When remote patient monitoring is involved, they have more consistent access to their health data because they are required to engage with their health plan more frequently. It holds them accountable for their outcomes. Additionally, by engaging with their digital health data directly and frequently, they can see how their individual choices affect their health on a daily basis.
In the past, remote patient monitoring has been done with expensive devices that can be unwieldy and inconvenient to use, such as bluetooth-enabled heart rate monitors or blood glucose monitors.
Now that telehealth and virtual care are becoming more of a priority for medical technology companies, remote patient monitoring is swiftly evolving.
More advanced blood glucose monitors that consistently monitor blood sugar levels for patients with diabetes exist and are in widespread use. Mobile remote patient monitoring apps are making it more convenient for patients to upload data via a mobile portal, and devices are becoming more affordable and less cumbersome to carry.
As patients get more accustomed to entering their own digital health data, and practices grow more accepting of patient-entered data, remote patient monitoring is going to explode into widespread use.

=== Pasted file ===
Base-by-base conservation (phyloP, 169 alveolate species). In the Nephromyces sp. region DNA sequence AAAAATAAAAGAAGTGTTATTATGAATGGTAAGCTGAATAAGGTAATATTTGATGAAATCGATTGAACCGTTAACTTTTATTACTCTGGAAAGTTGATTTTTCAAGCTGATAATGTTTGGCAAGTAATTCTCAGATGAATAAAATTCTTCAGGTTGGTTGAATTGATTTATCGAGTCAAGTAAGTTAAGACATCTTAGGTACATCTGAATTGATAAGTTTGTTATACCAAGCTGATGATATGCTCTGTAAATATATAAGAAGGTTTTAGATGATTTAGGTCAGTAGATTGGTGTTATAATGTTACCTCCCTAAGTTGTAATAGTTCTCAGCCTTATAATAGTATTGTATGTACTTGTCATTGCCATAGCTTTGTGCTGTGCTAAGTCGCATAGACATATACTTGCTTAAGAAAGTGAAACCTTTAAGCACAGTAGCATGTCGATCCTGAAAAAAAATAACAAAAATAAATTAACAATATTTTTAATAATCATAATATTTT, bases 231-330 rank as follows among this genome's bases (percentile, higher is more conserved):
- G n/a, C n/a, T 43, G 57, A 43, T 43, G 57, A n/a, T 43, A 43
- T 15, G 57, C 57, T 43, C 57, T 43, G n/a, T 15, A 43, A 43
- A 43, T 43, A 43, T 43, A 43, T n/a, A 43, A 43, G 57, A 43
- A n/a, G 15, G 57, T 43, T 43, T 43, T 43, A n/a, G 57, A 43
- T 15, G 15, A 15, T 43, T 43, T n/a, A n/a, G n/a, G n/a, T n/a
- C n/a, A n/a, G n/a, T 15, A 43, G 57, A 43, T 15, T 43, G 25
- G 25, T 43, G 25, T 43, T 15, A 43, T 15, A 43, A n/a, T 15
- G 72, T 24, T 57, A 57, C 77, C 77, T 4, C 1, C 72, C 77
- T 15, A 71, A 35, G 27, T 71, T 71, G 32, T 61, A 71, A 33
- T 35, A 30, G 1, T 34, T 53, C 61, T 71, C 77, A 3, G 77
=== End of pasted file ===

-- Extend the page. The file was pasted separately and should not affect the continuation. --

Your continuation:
We predict that this trend will continue as more patients and healthcare organizations adopt remote patient monitoring as an effective way to treat aging patients and patients with chronic conditions. After all, the global remote patient monitoring market is tracking to reach $117.1 billion by 2025, compared to $23.2 billion in 2020.
If your practice includes a large percentage of aging patients or patients with chronic conditions, you should invest in remote patient monitoring because you will help increase the health outcomes of your patients. This will help you retain and attract more patients as this technology becomes more widespread and advanced in the coming years.
Technological improvements will provide more patients greater access to healthcare